When Inui got to the river, Kaidoh was already waiting. Inui stopped a little way off and watched him for a minute.
It had been 22 days since Inui had spent any time with Kaidoh beyond a greeting in the halls at school. They had talked on the phone a few times, but Kaidoh seemed to regard the phone as an instrument for imparting information, not social discourse, and so their chats were brief and unsatisfying, at least to Inui.
It was -6 degrees Celsius today and Kaidoh's breath puffed out in front of him in white clouds. His hands were in his pockets and a dark red tuque was pulled down over his ears.
Inui wanted to press his cheek to Kaidoh's, to see how cold his skin was. "Kaidoh," he called and climbed down the bank.
"Inui-senpai." Kaidoh's hair was in his eyes. He never seemed to get it cut often enough.
"Thank you for meeting me," Inui said. Without tennis every day, it was hard for him to see Kaidoh. Studying took so much of Inui's time and even at school, Kaidoh was hard to find. He stuck to his classroom even during lunchtime and when Inui did manage to find him, there were never more than a few moments to spend together.
"I'm sorry to take up your time," Kaidoh said.
"You're not," Inui said. "I scheduled some time for relaxation over the break. And I missed you."
Kaidoh looked down and didn't reply.
"Have you been having a good break?" Inui asked.
"Yes," Kaidoh said. "And you?"
"I've been studying a lot," Inui said. "It's good to rest for a while."
Kaidoh nodded. "I know you've been working hard." Kaidoh's lips were chapped, the skin starting to lift away. It was 35 days since Inui had last kissed Kaidoh. He wondered if Kaidoh ever thought about it, if he missed it.
"The schools I'm considering are all close by," Inui said. "So I'll be living at home next year. We can still get together on the weekends."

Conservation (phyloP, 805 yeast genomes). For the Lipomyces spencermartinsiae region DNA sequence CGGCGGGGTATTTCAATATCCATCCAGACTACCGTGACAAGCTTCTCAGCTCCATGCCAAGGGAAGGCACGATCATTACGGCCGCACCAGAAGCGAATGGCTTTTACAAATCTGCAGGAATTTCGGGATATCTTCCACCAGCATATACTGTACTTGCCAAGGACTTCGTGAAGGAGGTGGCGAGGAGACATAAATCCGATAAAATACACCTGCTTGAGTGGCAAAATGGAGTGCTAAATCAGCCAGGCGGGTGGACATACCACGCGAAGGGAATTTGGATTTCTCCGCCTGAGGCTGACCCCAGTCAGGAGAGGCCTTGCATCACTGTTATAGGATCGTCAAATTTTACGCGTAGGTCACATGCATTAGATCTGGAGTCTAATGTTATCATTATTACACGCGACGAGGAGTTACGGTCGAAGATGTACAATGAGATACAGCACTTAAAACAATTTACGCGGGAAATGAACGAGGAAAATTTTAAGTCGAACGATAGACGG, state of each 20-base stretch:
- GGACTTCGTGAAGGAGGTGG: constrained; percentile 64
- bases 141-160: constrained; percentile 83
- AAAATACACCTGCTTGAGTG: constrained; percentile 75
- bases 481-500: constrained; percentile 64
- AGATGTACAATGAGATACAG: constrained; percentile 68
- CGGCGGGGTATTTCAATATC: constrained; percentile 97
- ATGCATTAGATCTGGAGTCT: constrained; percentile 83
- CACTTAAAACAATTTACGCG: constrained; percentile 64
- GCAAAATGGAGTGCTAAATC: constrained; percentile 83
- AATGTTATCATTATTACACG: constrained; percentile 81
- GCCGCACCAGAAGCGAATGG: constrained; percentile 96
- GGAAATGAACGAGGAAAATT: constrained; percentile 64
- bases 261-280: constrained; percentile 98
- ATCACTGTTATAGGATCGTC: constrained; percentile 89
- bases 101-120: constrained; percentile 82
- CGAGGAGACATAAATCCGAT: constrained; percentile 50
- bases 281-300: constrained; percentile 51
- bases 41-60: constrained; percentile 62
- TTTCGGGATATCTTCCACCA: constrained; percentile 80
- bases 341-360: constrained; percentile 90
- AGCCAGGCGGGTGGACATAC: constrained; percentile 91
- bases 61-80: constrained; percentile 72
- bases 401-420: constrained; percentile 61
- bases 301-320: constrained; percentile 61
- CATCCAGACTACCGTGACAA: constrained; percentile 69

"Of course, senpai," Kaidoh said and Inui didn't know just how to take that. He felt colder now inside than out, his guts chilled and contracting.
"I have something for you." Inui handed Kaidoh a parcel. Kaidoh unwrapped it and took out a large knitted loop. "It's a scarf," Inui said.
"Thank you, Inui-senpai," Kaidoh said and turned it over in his hands. It was dark green wool, dense and heavy. "Why is it in a circle?"
"It's not quite a circle," Inui said. He picked up the end of the loop in his gloved hand. "Start here at my thumb and trace along the surface."
Kaidoh's hands were bare. He ran one finger along the scarf, curving down, then back up. When he came to Inui's hand, his finger was on the underside, opposite Inui's thumb. He looked at Inui with a frown on his face. "Keep going," Inui said. Kaidoh did and eventually he came back to Inui's thumb again.
"I don't understand," Kaidoh said.
"It's one-sided," Inui said. "If you cut it down the middle, you'd still have one loop. I'll show you with paper some time."
"No," Inui said. "I don't knit. I bought it."
"Thank you," Kaidoh said again.
"Here," Inui said and took the scarf away. He draped it around Kaidoh's neck, looping it twice.
He wanted to say something, to tell Kaidoh how much he wanted to be with him, how sorry he was that they had drifted apart. But he didn't know how Kaidoh would react to something that sentimental and he was reluctant to take the chance.
So when he was finished with the scarf, Inui put his hands on Kaidoh's shoulders. "Stay warm," he said.
And then Kaidoh's arms were tight around him and Kaidoh's face was pressing into Inui's shoulder.
"Senpai," Kaidoh said. "I am warm."